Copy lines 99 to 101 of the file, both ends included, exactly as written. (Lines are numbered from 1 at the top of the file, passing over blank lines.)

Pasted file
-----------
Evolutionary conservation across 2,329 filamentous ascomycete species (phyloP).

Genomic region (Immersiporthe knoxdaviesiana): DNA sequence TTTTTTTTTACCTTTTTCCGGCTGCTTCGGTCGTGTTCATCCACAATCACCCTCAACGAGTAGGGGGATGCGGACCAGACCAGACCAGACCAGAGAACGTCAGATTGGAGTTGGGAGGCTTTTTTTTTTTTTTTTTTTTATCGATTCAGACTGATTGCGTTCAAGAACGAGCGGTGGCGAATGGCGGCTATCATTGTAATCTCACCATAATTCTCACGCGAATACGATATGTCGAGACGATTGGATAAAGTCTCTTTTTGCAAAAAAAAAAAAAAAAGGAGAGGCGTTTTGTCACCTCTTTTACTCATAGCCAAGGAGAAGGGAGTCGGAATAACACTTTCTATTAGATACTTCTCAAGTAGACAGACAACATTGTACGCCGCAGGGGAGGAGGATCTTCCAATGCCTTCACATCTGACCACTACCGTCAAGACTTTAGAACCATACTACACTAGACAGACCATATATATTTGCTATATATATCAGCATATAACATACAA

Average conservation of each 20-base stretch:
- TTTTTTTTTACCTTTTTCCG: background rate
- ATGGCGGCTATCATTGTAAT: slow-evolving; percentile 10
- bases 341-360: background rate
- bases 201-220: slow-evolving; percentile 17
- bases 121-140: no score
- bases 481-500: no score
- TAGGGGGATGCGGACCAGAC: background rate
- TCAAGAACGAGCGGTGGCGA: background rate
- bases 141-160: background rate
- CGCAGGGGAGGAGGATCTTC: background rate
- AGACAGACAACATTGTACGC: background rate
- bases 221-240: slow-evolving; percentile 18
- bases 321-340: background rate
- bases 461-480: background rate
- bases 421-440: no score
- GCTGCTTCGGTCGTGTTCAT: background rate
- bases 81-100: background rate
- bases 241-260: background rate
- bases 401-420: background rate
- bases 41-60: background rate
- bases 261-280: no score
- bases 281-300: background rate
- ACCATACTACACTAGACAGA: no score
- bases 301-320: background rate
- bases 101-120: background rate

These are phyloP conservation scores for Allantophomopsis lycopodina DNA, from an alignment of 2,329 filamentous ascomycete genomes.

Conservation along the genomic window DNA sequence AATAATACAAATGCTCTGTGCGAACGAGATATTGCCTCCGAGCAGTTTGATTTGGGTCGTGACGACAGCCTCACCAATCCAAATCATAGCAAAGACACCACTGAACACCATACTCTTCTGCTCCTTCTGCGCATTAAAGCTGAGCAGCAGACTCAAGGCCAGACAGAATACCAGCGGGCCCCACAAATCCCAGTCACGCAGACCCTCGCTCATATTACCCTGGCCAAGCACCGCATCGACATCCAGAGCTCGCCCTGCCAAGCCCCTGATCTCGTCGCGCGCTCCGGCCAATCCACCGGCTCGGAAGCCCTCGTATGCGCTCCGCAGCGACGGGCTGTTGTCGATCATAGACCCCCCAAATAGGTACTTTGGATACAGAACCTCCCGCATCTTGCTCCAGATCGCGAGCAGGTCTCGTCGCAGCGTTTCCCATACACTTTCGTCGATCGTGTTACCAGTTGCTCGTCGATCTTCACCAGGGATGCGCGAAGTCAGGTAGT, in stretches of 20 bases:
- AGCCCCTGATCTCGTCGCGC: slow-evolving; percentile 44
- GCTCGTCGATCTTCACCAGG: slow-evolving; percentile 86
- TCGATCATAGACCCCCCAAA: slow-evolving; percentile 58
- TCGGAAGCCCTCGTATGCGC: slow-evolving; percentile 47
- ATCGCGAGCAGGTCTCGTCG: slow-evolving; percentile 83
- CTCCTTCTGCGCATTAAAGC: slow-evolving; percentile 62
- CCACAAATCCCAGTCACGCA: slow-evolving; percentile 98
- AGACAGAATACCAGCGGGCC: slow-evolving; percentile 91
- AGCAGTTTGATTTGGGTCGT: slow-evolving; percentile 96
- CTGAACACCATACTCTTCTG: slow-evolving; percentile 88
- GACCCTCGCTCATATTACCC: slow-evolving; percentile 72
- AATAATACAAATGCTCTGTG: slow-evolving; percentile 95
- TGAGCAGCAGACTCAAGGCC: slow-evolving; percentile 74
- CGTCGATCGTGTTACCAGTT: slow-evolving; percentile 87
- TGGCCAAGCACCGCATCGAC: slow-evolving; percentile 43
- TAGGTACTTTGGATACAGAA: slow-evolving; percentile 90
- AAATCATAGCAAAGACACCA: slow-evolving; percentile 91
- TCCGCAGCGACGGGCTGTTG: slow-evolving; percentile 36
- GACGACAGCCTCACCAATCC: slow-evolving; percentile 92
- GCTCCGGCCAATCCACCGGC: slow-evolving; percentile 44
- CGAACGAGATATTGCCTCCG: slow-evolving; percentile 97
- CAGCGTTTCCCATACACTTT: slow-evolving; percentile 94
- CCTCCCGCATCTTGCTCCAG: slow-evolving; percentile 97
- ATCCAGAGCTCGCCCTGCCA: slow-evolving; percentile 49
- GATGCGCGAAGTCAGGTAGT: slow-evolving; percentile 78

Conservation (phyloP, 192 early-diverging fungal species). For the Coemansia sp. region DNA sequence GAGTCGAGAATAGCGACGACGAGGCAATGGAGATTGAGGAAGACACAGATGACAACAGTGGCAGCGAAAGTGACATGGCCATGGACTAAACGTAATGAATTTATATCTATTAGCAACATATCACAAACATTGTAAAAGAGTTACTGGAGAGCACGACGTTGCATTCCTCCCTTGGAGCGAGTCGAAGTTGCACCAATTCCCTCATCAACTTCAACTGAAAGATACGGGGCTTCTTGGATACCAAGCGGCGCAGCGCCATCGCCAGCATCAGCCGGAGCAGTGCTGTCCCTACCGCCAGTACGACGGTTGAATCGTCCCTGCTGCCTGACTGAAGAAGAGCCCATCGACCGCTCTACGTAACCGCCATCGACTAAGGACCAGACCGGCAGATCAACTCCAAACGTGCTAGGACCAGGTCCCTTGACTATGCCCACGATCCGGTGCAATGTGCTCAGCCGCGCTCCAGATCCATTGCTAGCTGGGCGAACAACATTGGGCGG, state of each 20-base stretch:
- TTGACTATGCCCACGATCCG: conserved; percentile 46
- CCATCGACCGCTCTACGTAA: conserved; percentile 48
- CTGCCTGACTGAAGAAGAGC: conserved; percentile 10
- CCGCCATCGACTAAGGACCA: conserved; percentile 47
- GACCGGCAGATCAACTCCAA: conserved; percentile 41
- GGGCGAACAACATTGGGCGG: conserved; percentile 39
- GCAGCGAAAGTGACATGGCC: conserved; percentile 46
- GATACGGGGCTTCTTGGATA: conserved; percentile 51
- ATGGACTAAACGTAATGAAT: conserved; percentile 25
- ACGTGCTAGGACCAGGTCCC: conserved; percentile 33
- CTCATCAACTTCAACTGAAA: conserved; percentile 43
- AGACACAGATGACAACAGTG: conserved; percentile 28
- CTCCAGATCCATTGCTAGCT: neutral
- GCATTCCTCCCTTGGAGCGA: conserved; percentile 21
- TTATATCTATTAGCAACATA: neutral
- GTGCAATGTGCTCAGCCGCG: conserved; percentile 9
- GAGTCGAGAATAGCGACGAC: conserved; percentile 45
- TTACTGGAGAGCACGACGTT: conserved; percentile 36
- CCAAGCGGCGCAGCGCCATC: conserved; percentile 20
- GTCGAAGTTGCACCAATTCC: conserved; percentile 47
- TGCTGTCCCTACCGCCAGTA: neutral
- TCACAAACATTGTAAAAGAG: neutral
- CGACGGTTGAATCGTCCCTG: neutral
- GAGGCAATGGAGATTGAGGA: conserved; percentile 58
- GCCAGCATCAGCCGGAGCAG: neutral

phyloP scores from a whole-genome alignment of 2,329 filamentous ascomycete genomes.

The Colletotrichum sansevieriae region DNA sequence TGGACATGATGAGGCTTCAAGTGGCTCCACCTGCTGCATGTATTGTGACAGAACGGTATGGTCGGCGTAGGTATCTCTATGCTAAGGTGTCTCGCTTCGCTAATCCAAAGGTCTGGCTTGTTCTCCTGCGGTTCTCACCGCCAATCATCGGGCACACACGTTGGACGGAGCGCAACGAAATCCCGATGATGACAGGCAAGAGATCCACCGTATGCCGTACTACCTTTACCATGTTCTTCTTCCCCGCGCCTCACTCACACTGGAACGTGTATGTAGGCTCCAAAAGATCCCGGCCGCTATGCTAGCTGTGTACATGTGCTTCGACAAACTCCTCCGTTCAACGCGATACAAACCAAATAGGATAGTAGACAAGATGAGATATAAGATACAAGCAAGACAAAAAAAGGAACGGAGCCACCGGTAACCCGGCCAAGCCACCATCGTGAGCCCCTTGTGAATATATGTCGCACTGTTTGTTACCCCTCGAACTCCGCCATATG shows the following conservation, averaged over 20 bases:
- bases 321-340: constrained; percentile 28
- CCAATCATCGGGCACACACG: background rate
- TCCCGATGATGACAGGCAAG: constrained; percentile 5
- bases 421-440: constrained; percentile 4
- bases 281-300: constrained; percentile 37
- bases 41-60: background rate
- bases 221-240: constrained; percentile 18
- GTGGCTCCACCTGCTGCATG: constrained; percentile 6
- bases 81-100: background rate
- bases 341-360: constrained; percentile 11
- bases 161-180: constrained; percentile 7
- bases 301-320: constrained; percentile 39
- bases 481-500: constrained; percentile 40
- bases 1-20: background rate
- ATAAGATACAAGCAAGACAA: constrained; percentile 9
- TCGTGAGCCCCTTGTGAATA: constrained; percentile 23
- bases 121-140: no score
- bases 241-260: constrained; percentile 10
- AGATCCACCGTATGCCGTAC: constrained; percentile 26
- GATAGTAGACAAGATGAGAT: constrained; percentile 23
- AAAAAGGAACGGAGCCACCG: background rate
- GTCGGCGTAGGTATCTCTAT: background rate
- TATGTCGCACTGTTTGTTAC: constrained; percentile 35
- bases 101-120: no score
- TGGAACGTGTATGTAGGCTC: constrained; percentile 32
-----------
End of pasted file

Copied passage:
- TCGTGAGCCCCTTGTGAATA: constrained; percentile 23
- bases 121-140: no score
- bases 241-260: constrained; percentile 10